Manav Gohil on job crisis amid Covid-19 lockdown: People’s ambitions will pull them back to the city
The actor says Mumbai is the city of aspirations and it will be buzzing with excitement again butthings are going to be normal but in a different way.Updated: Jun 05, 2020 17:07 IST
The rising unemployment issue across various industries and organisations have left many people shocked and depressed. So, when actor Manav Gohil got to know that one of his friends was chucked out of his organisation during the lockdown, he felt concerned, and this became the subject of his short film It’s Alright.
“It all happened organically. I was thinking about my friend and looking at so many cases of people losing their jobs, be it rich or poor migrants and daily wage earners. So I thought that this is the most relevant topic to create something new. Shweta (Kawaatra, wife) was kind enough to help me shoot this at home and my daughter (Zahra Tabeetha Gohil, 8) too got featured for the first time,” Gohil shares.
The short film, which is out on YouTube, showcases a father teaching his daughter how to play the keyboard and suddenly gets a call from his colleague who informs him that the organisation is undergoing a 40% cut on employment and that he should also start looking out for a job. Gohil shares, “There are people worried about repaying loans of their house or car, or house rent, or paying their child’s school fee. Our financial grounds have been badly shaken. With no source of earning, this leads them to depression and commit suicide, something which we keep reading about in the news.”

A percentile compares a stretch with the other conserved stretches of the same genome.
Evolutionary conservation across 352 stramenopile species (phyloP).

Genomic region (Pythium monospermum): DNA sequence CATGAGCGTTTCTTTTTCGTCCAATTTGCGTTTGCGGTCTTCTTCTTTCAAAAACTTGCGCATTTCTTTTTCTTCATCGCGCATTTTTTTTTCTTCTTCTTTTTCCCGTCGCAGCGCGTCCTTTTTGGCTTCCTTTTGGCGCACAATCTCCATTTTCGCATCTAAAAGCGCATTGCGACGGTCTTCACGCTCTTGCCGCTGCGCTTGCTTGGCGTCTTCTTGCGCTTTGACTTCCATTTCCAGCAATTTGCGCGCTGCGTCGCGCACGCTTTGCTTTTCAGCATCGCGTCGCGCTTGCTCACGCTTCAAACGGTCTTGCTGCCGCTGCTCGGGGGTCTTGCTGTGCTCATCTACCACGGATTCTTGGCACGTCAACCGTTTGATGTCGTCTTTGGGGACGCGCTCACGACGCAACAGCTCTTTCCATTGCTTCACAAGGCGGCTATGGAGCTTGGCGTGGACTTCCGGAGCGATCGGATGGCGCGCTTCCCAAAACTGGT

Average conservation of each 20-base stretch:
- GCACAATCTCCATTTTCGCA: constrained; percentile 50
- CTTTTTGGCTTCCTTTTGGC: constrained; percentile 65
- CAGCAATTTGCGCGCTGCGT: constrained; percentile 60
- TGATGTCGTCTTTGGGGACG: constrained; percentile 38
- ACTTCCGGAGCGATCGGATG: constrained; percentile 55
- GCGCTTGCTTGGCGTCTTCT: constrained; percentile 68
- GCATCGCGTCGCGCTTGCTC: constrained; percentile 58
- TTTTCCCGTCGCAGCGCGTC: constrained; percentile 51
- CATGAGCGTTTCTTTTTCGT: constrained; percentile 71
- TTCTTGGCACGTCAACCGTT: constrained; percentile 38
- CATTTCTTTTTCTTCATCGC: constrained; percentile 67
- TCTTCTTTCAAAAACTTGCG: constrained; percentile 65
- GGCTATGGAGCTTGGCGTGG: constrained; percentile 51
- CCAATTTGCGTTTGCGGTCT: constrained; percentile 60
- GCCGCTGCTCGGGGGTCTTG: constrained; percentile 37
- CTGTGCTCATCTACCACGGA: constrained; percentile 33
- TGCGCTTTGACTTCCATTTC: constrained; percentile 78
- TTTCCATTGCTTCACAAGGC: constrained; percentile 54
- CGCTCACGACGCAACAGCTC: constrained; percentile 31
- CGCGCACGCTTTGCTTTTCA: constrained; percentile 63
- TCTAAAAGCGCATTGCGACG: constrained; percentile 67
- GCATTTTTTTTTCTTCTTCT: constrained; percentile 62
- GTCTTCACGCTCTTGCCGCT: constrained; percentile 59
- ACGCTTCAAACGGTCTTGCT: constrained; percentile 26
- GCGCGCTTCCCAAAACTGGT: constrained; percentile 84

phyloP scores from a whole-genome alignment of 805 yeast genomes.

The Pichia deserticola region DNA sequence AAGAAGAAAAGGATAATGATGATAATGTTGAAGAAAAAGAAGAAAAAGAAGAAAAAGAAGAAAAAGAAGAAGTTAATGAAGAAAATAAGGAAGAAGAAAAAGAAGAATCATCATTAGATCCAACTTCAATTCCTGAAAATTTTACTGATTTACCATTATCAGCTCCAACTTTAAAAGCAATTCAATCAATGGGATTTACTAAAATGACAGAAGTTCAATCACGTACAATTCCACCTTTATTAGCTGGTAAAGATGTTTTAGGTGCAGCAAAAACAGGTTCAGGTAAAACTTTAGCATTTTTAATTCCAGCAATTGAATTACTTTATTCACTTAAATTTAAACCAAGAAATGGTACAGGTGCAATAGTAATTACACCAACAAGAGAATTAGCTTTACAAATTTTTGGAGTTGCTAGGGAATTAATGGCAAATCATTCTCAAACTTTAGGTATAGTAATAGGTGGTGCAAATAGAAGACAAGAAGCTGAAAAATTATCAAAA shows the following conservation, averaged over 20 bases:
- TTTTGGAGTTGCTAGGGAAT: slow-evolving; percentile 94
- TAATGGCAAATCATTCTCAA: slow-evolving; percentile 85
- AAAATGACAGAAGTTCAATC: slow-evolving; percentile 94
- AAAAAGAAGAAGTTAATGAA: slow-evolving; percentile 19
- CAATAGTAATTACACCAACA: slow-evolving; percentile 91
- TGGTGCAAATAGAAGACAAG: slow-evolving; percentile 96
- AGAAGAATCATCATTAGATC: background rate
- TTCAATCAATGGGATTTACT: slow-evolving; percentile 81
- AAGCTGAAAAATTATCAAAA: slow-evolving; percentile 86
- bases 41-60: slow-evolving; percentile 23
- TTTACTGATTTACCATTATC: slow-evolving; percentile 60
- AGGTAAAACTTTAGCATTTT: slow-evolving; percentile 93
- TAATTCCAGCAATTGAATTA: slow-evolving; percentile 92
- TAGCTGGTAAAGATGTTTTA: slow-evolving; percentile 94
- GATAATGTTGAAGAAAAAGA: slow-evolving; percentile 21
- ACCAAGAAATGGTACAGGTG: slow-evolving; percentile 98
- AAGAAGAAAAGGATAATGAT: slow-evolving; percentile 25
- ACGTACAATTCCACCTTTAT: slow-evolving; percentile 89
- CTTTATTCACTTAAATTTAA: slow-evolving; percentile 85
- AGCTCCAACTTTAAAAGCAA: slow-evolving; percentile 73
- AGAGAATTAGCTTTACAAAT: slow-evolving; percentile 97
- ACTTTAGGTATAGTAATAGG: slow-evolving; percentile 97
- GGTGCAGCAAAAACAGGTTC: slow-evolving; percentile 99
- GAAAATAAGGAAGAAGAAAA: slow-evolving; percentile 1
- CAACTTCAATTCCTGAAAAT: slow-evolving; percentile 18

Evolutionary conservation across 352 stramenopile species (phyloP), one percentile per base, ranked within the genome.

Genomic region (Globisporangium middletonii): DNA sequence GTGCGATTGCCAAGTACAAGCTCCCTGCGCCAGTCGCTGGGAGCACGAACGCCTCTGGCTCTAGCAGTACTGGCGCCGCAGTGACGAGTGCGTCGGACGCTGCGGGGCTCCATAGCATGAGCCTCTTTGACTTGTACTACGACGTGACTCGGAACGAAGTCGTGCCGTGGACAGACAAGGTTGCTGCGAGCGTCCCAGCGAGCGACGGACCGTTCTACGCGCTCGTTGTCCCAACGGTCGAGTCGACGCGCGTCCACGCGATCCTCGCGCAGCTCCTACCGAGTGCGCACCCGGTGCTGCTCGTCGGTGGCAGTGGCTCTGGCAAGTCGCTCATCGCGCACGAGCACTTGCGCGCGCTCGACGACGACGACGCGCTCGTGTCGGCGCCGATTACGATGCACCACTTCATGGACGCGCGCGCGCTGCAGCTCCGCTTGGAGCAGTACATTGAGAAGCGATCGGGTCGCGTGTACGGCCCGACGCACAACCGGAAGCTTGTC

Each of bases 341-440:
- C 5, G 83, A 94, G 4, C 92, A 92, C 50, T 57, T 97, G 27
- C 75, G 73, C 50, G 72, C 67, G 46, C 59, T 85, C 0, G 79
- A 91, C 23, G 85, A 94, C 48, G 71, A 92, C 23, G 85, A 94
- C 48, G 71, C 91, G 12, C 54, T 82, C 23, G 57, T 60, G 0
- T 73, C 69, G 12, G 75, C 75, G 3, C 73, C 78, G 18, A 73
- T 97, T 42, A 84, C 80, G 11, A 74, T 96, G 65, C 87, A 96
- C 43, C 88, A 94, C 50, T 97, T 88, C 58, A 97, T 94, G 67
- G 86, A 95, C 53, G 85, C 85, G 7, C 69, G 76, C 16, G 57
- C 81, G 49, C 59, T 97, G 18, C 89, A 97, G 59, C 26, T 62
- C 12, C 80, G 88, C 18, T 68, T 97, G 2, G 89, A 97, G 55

While many people have left the city, be it aspiring actors, daily wage workers or migrants, Gohil feels that many of them might not want to return to Mumbai for work. However, he adds, “It’s their ambitions that will pull them back to the city. Mumbai is the city of aspirations and it will be buzzing with excitement again. Things are going to be normal but in a different way.”
He feels that the need of the hour is learning to survive with basic needs. “We have to tell ourselves that it’s going to be alright. We have to be patient and also seek help from friends and family. It’s everyone’s fight and we all have to help and support each other. Also, instead of thinking too much about the financial crisis, we should take this time as an opportunity to grow and challenge ourselves to overcome every dire situation,” Gohil says.